Brain Injury for Aboriginal and TSI People

By Veronica Foster,2014-06-28 11:53
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Brain Injury for Aboriginal and TSI People ...

Brain (Head) Injury Information

    for Nungas (Aboriginal) and Torres Strait Islander People

     ?Izzy Jackson

    Page 1 of 20

Cover Illustration by Isabel (Izzy) Doreen Jackson

    The painting on the front of this booklet represents the spirits within us. In 1990, Izzy became an Art Student at Tauondi College and had a few exhibitions. One exhibition was held at Tandanya and the other at the Port Adelaide Arts Centre, where she went solo. Isabel also travelled to New Zealand for an art exhibition. Tragically, in June 2002, Izzy had a severe stroke due to high cholesterol. This was a big change within the family as well as within her community.

    Introductory letter about this publication by Samantha Jackson

    Dear Reader

    I chose to do this information booklet for the reasons being that we (Izzy's family) had

    no idea where to go for help from the hospital when my mother was diagnosed with brain (head) injury.

    I was interested to learn some more about brain (head) injury. In 2004 I had the opportunity to do a personal carers course. I was then offered a trainee position with a brain (head) injury service within the Western Suburbs. While working with this service I had an opportunity to bring information about brain (head) injury to the Aboriginal and Torres Strait Islander community. I am continuing my work with disability services in Adelaide.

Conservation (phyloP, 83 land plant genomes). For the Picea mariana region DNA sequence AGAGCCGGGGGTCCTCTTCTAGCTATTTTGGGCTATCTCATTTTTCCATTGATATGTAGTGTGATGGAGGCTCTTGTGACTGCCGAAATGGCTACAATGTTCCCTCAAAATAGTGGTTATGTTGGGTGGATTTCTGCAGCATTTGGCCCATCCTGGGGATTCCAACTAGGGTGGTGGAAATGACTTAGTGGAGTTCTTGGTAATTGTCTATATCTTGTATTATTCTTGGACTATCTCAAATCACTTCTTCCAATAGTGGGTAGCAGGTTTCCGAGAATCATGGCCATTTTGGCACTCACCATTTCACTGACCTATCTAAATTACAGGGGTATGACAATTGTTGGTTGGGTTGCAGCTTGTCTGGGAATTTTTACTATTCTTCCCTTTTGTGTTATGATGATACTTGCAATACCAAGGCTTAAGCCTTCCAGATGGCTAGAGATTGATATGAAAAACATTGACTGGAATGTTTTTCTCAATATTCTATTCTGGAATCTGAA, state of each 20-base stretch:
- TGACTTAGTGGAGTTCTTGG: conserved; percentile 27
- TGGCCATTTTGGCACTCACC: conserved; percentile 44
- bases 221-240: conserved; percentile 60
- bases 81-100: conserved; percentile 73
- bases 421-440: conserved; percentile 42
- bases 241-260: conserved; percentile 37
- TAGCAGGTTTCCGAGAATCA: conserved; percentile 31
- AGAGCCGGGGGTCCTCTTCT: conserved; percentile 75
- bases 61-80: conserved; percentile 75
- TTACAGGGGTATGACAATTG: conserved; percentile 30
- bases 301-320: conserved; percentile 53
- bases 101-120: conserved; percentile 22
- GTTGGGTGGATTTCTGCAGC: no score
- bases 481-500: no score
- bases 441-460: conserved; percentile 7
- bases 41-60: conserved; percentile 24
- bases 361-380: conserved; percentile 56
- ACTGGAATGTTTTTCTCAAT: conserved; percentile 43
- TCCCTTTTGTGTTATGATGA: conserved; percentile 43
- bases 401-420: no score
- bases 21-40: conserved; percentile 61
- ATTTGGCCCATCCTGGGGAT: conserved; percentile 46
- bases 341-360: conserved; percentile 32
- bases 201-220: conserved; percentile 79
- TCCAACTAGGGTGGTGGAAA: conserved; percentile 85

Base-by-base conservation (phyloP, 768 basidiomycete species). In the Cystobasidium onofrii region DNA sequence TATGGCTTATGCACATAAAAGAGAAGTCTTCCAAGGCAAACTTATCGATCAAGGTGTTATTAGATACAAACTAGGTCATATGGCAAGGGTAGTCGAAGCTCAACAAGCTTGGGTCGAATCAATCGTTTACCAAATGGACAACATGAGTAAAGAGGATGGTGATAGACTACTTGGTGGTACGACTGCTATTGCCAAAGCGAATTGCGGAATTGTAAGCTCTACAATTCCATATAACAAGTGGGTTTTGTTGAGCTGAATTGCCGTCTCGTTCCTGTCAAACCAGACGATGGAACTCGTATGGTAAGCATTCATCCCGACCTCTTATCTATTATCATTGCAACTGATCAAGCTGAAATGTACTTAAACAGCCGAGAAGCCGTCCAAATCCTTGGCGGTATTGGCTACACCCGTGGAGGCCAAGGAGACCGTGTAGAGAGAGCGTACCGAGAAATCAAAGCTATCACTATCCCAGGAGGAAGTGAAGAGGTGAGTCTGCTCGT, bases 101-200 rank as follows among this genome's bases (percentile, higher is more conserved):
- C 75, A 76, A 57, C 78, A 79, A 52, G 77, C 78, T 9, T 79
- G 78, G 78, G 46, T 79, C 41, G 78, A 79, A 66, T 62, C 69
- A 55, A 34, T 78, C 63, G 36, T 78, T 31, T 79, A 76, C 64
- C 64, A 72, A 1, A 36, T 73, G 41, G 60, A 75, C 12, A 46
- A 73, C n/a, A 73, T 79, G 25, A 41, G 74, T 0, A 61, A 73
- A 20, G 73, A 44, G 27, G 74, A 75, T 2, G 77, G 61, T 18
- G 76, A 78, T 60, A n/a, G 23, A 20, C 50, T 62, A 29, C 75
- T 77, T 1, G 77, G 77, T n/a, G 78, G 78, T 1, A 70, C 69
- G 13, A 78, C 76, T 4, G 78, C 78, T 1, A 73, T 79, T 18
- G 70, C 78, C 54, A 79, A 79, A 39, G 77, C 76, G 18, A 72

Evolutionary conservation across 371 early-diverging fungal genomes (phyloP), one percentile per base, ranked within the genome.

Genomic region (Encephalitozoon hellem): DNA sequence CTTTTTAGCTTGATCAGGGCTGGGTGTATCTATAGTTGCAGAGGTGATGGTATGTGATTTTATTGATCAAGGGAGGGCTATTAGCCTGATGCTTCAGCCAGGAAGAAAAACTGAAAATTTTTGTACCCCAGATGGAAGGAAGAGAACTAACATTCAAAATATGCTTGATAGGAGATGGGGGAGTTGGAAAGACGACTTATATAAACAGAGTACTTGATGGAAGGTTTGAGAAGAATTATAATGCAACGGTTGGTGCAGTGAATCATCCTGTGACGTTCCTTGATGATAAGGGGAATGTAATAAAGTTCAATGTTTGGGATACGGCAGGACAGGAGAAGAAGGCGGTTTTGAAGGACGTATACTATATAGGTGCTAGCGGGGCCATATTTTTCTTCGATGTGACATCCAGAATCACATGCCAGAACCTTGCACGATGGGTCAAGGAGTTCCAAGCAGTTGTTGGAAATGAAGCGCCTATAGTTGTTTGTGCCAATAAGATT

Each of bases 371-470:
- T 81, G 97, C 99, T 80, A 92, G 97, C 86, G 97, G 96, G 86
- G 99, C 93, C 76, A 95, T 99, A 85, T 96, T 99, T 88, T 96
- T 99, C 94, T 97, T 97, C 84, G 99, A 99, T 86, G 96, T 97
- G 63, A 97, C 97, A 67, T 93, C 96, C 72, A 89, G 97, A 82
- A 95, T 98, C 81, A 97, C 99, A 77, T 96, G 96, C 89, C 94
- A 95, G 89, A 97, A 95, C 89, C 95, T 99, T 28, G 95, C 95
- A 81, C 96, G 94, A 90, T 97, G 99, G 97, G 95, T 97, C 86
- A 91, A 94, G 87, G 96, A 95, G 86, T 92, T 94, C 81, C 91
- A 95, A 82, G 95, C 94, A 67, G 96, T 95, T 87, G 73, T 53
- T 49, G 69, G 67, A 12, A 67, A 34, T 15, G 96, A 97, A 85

This booklet was only the beginning of a new era. Throughout this project I was going to make sure there was enough information to guide the community throughout their own personal journeys. By using available services, which helped my own family, I feel this will also help others by reducing the stress and burdens carried by the person and their families.

    I dedicate my work on this booklet to my mother Isabel Jackson for allowing myself and my family to walk through her journey together.

    Some of the wording in this booklet is white fella's language that you may come across through your journey and may help you understand better when dealing with services. If you don't understand you should askdon't be frightened to ask


    This healing journey of the brain (head) injury may be a quick journey or it could take many years of recovery stages. After many years you may still see healing. Samantha Jackson (daughter of Izzy Jackson)

    Page 2 of 20

What is Brain (Head) Injury?

    Brain (head) injury happens when damage is done to the brain.

    Some examples are:

    ? Traumatic brain (head) injury means a hard hit to the head (severe blow)

    during sports, a fall, a flogging (assault), car accident or shaking of a young

    child, to name a few

    ? Other causes of brain (head) injury are stroke (bleeding in the brain), alcohol or

    drug abuse, poisoning, near drowning, disease or a work accident

    ? A brain tumour means a growth on the brain.

    A brain (head) injury might affect the way a person, thinks, talks and walks and could

    isolate them from their communities.

     Bang to the head

    eg flogging (assault)

    Alcohol/Drug abuse


    (growth on

    Stroke the brain)


    in the


    Near-drowning Attempted (lack of oxygen suicide to the brain) (car fumes,


    of the brain,



    Page 3 of 20

Changes Brain (Head) Injury Can Cause

Some of these big words used by white fellas are described for you to understand.

    The Frontal Lobe (front part of the brain) contains your emotions and personality. Damage to the frontal lobe may have the following effects:

    ? forgetting things

    ? talking (yarning) / not making sense, repeating what you have just said